More JFK Assassination "Swag" Hits the Auction Block as Anniversary Approaches
No, it's actually the car he rode in right before he rode in this one
We're rolling up on the 50th anniversary of the assassination, so of course everyone in possession of items with any tie whatsoever to the death of President John F. Kennedy on November 22, 1963, is coming out of the woodwork and popping their stuff up on the auction block.
We all know about the infamous 1961 Lincoln Continental convertible that Kennedy, Jackie Kennedy and Gov. Connally rode in as they motored through Dallas, but there was actually another car that made a very small appearance that day, and now it can be yours.
Before JFK climbed into the dark blue cabriolet (cabriolets were banned by the Secret Service after the assassination) the group climbed into a different car, a white 1963 Lincoln convertible, as they rode around Fort Worth that morning. The president and Jackie Kennedy then boarded a plane to fly from Fort Worth to Dallas, but they'd spent just enough time in the car to make it memorabilia.
Now the owner is putting the car up on the auction block. The Lincoln has been restored and bidding starts off at $50,000.
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If that's not exactly within your price range and you've a hankering to own a bit of history, or whatever, it turns out there's an entire auction of stuff tied to either JFK, his assassin Lee Harvey Oswald or Oswald's assassin, Jack Ruby. The folks over at RR Auction have put together a nice variety of weird bits and pieces to auction off in the month before the 50th anniversary of the assassination. You can take a crack at owning a window from the sixth floor of the Book Depository (bids starting at $85,598.)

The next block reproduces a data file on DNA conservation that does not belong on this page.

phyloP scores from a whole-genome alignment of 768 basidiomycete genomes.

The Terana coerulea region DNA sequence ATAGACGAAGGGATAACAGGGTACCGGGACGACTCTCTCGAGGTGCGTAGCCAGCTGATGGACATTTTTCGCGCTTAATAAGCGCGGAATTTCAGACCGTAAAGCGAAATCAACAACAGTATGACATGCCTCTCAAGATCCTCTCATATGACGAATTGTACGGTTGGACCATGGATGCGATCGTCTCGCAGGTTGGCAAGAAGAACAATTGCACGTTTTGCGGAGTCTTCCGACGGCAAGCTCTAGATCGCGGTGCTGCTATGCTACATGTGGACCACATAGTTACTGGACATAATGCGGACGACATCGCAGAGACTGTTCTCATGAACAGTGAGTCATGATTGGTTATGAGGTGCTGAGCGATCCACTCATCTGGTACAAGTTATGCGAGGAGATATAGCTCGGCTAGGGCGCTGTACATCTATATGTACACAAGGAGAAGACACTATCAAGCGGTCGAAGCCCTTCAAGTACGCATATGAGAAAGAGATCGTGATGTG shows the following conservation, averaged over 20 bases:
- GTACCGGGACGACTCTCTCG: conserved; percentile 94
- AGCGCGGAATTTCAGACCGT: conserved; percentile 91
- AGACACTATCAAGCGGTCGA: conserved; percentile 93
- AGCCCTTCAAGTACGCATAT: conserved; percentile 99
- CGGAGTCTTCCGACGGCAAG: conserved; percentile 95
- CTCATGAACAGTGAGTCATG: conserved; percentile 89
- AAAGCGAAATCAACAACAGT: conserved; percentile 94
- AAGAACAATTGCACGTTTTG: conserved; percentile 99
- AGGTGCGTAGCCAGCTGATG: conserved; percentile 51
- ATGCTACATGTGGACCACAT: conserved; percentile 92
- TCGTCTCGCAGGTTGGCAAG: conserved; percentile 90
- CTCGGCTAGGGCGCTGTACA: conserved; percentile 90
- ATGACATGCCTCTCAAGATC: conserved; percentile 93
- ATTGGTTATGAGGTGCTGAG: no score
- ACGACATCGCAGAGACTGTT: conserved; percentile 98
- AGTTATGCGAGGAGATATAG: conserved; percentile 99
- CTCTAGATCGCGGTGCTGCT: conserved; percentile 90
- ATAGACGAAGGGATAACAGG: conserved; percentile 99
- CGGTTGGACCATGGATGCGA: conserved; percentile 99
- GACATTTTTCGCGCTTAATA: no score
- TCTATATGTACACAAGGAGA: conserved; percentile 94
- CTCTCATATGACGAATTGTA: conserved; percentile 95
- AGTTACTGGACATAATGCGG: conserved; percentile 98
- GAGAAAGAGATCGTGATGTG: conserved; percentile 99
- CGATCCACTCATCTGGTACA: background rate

If you've already got all the windows with historical associations you could possibly want you can try and get a hat guaranteed to have been worn by Ruby, a Russian Christmas card Oswald sent to his mother in 1961 or three pickets of fencing from the Grassy Knoll. All very reasonably priced (read: very expensively priced considering this stuff would be worth a lot less if Oswald -- or whoever shot him, according to the conspiracy theorists -- had just stayed home that day.)
Oswald's widow, Marina, tried to auction off his gold wedding ring about a month ago, but it presumably didn't sell because that particular band of gold is still listed on the site. If you're looking to buy your loved one that perfect distinctive symbol of eternal devotion, you can still get hold of the ring, complete with hammer and sickle engraved inside.
We've been leading up to all of this for more than a year -- people, including Dallas, the good old City of Hate itself, have been bracing for this anniversary for a long while now -- but it's still strange. Maybe it shouldn't be, but there's something about auctioning off every bit of JFK paraphernalia that can be got that seems a little off, like vultures picking over some fairly old bones.
Of course, Hair Balls probably wouldn't be thinking that if we could afford an $85,000 assassination window, but that ain't in our budget. So we'll just sit here pseudo-philosophically pondering the weird instead..
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